A Tribute to Veteran's Day
Updated: 5 days ago
“FREEDOM MAKES A HUGE REQUIREMENT OF EVERY HUMAN BEING. WITH FREEDOM COMES RESPONSIBILITY.” -ELEANOR ROOSEVELT
Veteran’s Day is an important celebration in the United States, as well as in our small business, Obsidian Manufacturing Industries. Our brand, Arter Precision Grinding Machines, played an important role in industrialization during World War II, and we hold great pride in the accomplishments and contributions made.
The Army-Navy “E” Award, also known as the Army-Navy Production Award, was an award only eligible to factories who were engaged in war production. The award itself was created under the Theodore Roosevelt administration in the early 1900’s and continued until about three months post war.
The criteria for the award was very general; Contractors, Governments factories, as well as privately owned plants were eligible for the award. There were six major factors when it came to winning the award which included a good record keeping (relation in health & safety), training of additional labor forces, maintaining fair labor standards, the avoidance of work stoppages, overcoming of obstacles, and most importantly, the quality & quantity of production.
The nominees for the Army-Navy “E” Award were recommended by Commanding Officers, agencies concerned with production, District procurement officers, and chiefs of supply services. The nominations for the award were the responsibility of the Technical Services of Army Service Forces, the Army Air Forces, the Bureaus of the Navy Department, the Coast Guard or the Marine Corps (History.navy.mill). The assigned award board would then decide on the winner of the award by discussing the recommendations provided by the given party.
How does our brand, Arter Precision Grinding Machines, tie into this important award?
After successfully completing his education, William Arter began his career in while still in England at the Lancaster & Yorkshire Railway. He paved a path and learned the railroad industry through and through before moving to Massachusetts for better career opportunities. While working at Heald Machine Company, the vision and potential of the surface grinder set a mission for Arter. He knew that he could produce great machinery himself.
He then worked on his own model and perfected it in 1915, ending in multiple sales and a long-lasting product guarantee. With his great success in multiple patented machines, surface grinders were the highest in demand. In 1924, Arter purchased the Massachusetts company, renaming it Arter Grinding Machine Company.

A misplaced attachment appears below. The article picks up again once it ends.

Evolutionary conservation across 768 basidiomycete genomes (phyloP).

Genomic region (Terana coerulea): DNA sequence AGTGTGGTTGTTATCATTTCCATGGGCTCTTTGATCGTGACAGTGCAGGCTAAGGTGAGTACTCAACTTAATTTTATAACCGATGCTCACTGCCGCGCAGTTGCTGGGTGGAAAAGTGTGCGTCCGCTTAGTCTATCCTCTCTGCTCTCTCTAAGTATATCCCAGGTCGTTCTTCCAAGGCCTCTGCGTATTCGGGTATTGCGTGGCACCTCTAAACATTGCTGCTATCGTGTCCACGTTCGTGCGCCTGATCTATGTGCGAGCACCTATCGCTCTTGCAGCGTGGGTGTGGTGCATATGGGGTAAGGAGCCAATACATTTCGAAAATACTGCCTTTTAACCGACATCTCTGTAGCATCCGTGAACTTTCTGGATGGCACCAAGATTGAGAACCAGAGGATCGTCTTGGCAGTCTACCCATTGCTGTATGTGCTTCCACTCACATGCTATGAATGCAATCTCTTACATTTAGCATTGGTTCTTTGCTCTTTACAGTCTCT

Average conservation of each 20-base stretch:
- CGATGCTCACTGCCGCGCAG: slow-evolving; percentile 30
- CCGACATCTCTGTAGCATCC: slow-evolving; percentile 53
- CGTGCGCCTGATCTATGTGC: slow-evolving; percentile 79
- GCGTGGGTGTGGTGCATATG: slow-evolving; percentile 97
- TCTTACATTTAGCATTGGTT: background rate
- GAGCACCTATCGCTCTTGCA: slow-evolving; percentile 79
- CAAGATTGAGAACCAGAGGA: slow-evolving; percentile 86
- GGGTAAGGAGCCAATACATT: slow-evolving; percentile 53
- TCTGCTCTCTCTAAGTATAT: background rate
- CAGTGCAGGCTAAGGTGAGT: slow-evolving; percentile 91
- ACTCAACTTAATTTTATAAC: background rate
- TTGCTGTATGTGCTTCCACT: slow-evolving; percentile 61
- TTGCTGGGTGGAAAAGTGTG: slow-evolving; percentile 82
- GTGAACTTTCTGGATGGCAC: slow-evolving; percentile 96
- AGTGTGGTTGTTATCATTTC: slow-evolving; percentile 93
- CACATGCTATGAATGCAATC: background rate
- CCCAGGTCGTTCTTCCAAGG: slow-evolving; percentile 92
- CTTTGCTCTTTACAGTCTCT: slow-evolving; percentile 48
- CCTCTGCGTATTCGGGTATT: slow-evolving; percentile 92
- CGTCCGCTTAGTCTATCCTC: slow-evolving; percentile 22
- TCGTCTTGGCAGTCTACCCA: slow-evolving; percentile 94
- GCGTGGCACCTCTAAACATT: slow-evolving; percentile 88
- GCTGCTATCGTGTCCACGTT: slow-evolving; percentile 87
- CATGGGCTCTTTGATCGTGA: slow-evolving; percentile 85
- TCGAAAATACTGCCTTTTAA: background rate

During the mid-1930’s, though efforts were being made to create new versions of surface grinding and other machinery, the beginning of World War II began causing a great need of war production within the manufacturing field in the United States. All future models being worked on were paused and all efforts were made towards creating the selected surface grinder model A -3 in 12” and 16” sizes only.
Arter’s major efforts in the production of war materials in dire times did not go unrecognized. Arter’s company, Arter Precision Grinding Machines was nominated for the Army-Navy “E” Award. The company held great honor in winning this award shortly after.
During the award ceremony, an Army and Navy officer would usually be present, and the employees specifically involved in war production would gather. The award to the plant would usually be a flag that was proudly flown and the individual employees would receive a pin. During the course of the war, a total of 4,283 plants/companies would receive the award, equally to about 5% of companies involved with war production.
What did these awards look like?
The pennant received by the contributing staff was swallowed tailed, had a white border, and had a capitol E within a yellow wreath of oak and laurel leaves on a vertical divided blue and red background. The Army being represented in the red background and the Navy being represented in the Blue background (History.navy.mill). The emblems will have a capitol letter “E” within a wreath of all silver oak and laurel leaves, and horizontal swallowtail wings divided in 5 – red, white, blue, white, and red (History.navy.mill).
Though the Amy-Navy “E” Award was discontinued three months after the end of World War II, we continue to shine a light on the honor it truly was to receive the award. Arter’s contributions and dedication in producing important war materials necessary during conflicting times in America will never be forgotten.
To conclude, this Veteran’s Day, our team at Obsidian Manufacturing honors and remembers the sacrifices of those who served our country selflessly. We will never forget all of the important contributions that the men and women of this country have made to allow us the freedom that we often take for granted. We genuinely hope you can take the day to reflect and show gratitude towards our veteran's sacrifices.